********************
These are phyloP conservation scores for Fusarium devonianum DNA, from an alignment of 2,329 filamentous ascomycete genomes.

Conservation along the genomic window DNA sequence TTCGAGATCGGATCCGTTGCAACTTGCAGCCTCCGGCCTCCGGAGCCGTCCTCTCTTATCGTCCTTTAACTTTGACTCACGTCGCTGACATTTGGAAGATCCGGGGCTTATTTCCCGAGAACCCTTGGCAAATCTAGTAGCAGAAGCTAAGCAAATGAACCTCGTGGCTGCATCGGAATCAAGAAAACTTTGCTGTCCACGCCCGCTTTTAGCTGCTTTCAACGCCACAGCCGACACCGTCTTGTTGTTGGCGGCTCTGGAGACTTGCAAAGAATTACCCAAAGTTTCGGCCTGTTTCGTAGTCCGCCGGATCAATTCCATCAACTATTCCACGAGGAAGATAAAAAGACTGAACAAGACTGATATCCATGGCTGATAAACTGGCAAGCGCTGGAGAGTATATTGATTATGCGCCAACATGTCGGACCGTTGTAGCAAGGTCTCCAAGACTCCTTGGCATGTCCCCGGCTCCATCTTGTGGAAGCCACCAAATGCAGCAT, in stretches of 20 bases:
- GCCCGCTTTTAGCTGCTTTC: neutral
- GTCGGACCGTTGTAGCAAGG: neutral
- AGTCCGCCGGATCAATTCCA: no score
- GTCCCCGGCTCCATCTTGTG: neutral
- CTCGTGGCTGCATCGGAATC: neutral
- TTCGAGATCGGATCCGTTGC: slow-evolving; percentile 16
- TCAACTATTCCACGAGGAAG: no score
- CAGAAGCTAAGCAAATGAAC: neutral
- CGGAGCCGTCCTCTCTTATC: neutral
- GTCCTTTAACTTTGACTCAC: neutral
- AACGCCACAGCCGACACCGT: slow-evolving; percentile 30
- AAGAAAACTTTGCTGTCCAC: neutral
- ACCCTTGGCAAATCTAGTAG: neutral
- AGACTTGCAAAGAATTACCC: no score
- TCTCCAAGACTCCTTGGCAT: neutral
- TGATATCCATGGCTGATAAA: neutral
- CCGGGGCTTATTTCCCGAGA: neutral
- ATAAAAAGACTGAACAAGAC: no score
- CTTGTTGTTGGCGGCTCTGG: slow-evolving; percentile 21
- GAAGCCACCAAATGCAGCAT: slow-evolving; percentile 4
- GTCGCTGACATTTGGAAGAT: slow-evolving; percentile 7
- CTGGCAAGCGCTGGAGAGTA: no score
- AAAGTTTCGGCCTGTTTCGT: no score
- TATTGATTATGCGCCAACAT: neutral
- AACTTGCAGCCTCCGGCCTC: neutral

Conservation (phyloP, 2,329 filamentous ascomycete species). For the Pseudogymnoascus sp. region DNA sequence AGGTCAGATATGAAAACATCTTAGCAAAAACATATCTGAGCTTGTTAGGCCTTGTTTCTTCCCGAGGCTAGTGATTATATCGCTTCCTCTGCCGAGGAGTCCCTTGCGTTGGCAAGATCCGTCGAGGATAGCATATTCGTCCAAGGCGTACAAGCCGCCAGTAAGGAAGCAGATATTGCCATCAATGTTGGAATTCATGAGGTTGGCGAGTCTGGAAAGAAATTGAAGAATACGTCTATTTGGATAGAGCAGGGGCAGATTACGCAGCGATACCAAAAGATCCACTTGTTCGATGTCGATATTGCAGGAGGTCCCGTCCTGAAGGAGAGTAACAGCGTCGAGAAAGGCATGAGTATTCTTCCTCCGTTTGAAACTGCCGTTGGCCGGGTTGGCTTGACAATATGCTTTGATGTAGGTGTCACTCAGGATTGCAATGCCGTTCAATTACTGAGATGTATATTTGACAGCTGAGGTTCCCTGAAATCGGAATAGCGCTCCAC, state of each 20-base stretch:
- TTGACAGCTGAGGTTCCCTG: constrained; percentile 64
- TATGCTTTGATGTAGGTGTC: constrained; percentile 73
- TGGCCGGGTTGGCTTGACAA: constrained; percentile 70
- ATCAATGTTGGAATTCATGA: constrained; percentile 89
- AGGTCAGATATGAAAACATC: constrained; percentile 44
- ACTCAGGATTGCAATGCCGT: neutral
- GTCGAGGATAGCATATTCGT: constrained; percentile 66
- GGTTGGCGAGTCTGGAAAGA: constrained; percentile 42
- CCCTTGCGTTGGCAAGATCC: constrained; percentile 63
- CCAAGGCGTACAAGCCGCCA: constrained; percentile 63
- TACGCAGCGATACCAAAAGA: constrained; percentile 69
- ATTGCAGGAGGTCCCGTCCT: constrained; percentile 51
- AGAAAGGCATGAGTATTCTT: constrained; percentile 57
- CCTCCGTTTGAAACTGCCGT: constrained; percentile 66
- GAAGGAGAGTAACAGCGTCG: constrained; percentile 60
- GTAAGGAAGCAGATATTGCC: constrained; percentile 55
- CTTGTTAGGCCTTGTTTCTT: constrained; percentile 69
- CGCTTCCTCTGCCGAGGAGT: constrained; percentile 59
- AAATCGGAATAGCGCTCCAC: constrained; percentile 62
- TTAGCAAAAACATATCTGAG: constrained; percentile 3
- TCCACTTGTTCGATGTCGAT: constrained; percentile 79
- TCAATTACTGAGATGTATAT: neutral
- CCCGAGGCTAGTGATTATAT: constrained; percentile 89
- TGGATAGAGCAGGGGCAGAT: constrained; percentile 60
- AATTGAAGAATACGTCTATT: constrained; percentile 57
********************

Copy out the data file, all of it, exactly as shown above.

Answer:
These are phyloP conservation scores for Fusarium devonianum DNA, from an alignment of 2,329 filamentous ascomycete genomes.

Conservation along the genomic window DNA sequence TTCGAGATCGGATCCGTTGCAACTTGCAGCCTCCGGCCTCCGGAGCCGTCCTCTCTTATCGTCCTTTAACTTTGACTCACGTCGCTGACATTTGGAAGATCCGGGGCTTATTTCCCGAGAACCCTTGGCAAATCTAGTAGCAGAAGCTAAGCAAATGAACCTCGTGGCTGCATCGGAATCAAGAAAACTTTGCTGTCCACGCCCGCTTTTAGCTGCTTTCAACGCCACAGCCGACACCGTCTTGTTGTTGGCGGCTCTGGAGACTTGCAAAGAATTACCCAAAGTTTCGGCCTGTTTCGTAGTCCGCCGGATCAATTCCATCAACTATTCCACGAGGAAGATAAAAAGACTGAACAAGACTGATATCCATGGCTGATAAACTGGCAAGCGCTGGAGAGTATATTGATTATGCGCCAACATGTCGGACCGTTGTAGCAAGGTCTCCAAGACTCCTTGGCATGTCCCCGGCTCCATCTTGTGGAAGCCACCAAATGCAGCAT, in stretches of 20 bases:
- GCCCGCTTTTAGCTGCTTTC: neutral
- GTCGGACCGTTGTAGCAAGG: neutral
- AGTCCGCCGGATCAATTCCA: no score
- GTCCCCGGCTCCATCTTGTG: neutral
- CTCGTGGCTGCATCGGAATC: neutral
- TTCGAGATCGGATCCGTTGC: slow-evolving; percentile 16
- TCAACTATTCCACGAGGAAG: no score
- CAGAAGCTAAGCAAATGAAC: neutral
- CGGAGCCGTCCTCTCTTATC: neutral
- GTCCTTTAACTTTGACTCAC: neutral
- AACGCCACAGCCGACACCGT: slow-evolving; percentile 30
- AAGAAAACTTTGCTGTCCAC: neutral
- ACCCTTGGCAAATCTAGTAG: neutral
- AGACTTGCAAAGAATTACCC: no score
- TCTCCAAGACTCCTTGGCAT: neutral
- TGATATCCATGGCTGATAAA: neutral
- CCGGGGCTTATTTCCCGAGA: neutral
- ATAAAAAGACTGAACAAGAC: no score
- CTTGTTGTTGGCGGCTCTGG: slow-evolving; percentile 21
- GAAGCCACCAAATGCAGCAT: slow-evolving; percentile 4
- GTCGCTGACATTTGGAAGAT: slow-evolving; percentile 7
- CTGGCAAGCGCTGGAGAGTA: no score
- AAAGTTTCGGCCTGTTTCGT: no score
- TATTGATTATGCGCCAACAT: neutral
- AACTTGCAGCCTCCGGCCTC: neutral

Conservation (phyloP, 2,329 filamentous ascomycete species). For the Pseudogymnoascus sp. region DNA sequence AGGTCAGATATGAAAACATCTTAGCAAAAACATATCTGAGCTTGTTAGGCCTTGTTTCTTCCCGAGGCTAGTGATTATATCGCTTCCTCTGCCGAGGAGTCCCTTGCGTTGGCAAGATCCGTCGAGGATAGCATATTCGTCCAAGGCGTACAAGCCGCCAGTAAGGAAGCAGATATTGCCATCAATGTTGGAATTCATGAGGTTGGCGAGTCTGGAAAGAAATTGAAGAATACGTCTATTTGGATAGAGCAGGGGCAGATTACGCAGCGATACCAAAAGATCCACTTGTTCGATGTCGATATTGCAGGAGGTCCCGTCCTGAAGGAGAGTAACAGCGTCGAGAAAGGCATGAGTATTCTTCCTCCGTTTGAAACTGCCGTTGGCCGGGTTGGCTTGACAATATGCTTTGATGTAGGTGTCACTCAGGATTGCAATGCCGTTCAATTACTGAGATGTATATTTGACAGCTGAGGTTCCCTGAAATCGGAATAGCGCTCCAC, state of each 20-base stretch:
- TTGACAGCTGAGGTTCCCTG: constrained; percentile 64
- TATGCTTTGATGTAGGTGTC: constrained; percentile 73
- TGGCCGGGTTGGCTTGACAA: constrained; percentile 70
- ATCAATGTTGGAATTCATGA: constrained; percentile 89
- AGGTCAGATATGAAAACATC: constrained; percentile 44
- ACTCAGGATTGCAATGCCGT: neutral
- GTCGAGGATAGCATATTCGT: constrained; percentile 66
- GGTTGGCGAGTCTGGAAAGA: constrained; percentile 42
- CCCTTGCGTTGGCAAGATCC: constrained; percentile 63
- CCAAGGCGTACAAGCCGCCA: constrained; percentile 63
- TACGCAGCGATACCAAAAGA: constrained; percentile 69
- ATTGCAGGAGGTCCCGTCCT: constrained; percentile 51
- AGAAAGGCATGAGTATTCTT: constrained; percentile 57
- CCTCCGTTTGAAACTGCCGT: constrained; percentile 66
- GAAGGAGAGTAACAGCGTCG: constrained; percentile 60
- GTAAGGAAGCAGATATTGCC: constrained; percentile 55
- CTTGTTAGGCCTTGTTTCTT: constrained; percentile 69
- CGCTTCCTCTGCCGAGGAGT: constrained; percentile 59
- AAATCGGAATAGCGCTCCAC: constrained; percentile 62
- TTAGCAAAAACATATCTGAG: constrained; percentile 3
- TCCACTTGTTCGATGTCGAT: constrained; percentile 79
- TCAATTACTGAGATGTATAT: neutral
- CCCGAGGCTAGTGATTATAT: constrained; percentile 89
- TGGATAGAGCAGGGGCAGAT: constrained; percentile 60
- AATTGAAGAATACGTCTATT: constrained; percentile 57